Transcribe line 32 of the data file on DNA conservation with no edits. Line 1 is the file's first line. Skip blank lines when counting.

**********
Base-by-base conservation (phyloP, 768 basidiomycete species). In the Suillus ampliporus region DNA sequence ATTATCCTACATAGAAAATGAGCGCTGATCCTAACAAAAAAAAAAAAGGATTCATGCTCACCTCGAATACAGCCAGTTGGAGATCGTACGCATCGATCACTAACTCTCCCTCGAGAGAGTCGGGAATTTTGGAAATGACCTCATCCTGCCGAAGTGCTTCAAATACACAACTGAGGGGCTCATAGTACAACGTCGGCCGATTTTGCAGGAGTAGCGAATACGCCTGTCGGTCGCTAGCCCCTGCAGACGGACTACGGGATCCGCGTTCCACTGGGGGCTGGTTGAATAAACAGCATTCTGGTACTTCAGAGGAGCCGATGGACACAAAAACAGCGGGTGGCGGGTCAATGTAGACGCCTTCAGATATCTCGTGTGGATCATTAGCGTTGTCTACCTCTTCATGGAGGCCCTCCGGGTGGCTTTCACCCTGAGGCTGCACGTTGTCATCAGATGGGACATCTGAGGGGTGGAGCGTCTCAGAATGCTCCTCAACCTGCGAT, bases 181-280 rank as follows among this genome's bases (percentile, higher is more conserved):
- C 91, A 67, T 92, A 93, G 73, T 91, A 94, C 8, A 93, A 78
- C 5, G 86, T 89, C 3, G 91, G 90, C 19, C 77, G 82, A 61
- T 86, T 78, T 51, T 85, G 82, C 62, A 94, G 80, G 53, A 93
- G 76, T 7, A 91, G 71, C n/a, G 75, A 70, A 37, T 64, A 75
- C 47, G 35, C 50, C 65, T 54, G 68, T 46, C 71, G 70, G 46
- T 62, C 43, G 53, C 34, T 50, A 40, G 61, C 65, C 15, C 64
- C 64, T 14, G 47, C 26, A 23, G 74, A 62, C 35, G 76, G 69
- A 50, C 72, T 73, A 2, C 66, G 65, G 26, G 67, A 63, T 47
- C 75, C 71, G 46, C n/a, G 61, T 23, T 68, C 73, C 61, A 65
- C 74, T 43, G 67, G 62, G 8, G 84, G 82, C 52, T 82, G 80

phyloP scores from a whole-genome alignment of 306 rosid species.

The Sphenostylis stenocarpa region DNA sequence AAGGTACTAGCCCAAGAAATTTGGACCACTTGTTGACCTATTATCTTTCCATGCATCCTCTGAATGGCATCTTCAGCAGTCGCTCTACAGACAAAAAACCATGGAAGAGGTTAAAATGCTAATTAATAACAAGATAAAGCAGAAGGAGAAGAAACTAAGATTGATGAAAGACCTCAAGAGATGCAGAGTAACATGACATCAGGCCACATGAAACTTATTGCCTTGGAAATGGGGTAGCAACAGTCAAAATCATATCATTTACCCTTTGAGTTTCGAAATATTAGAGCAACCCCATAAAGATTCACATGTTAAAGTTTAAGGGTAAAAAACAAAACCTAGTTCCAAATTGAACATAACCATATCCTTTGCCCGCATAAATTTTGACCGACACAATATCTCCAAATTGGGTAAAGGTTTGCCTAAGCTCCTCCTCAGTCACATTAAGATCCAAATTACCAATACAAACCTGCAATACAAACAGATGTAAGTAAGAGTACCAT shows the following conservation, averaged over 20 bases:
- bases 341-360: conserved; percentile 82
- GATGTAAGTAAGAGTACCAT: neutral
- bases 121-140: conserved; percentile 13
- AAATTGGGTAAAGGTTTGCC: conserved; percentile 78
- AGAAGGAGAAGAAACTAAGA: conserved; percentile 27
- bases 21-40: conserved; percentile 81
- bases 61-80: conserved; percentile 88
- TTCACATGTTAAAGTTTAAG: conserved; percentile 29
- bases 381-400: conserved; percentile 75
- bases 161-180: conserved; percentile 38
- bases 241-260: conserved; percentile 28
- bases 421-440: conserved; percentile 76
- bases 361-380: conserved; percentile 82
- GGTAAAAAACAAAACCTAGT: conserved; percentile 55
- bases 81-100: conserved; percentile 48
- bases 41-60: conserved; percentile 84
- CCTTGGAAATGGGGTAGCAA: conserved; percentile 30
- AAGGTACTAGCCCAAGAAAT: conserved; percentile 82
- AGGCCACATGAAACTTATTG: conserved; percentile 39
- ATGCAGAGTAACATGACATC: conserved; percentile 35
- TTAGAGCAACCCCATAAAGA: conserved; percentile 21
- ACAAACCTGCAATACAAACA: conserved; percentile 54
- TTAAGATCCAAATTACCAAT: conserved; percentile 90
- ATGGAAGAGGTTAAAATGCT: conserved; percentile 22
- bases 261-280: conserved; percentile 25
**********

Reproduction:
- AGGCCACATGAAACTTATTG: conserved; percentile 39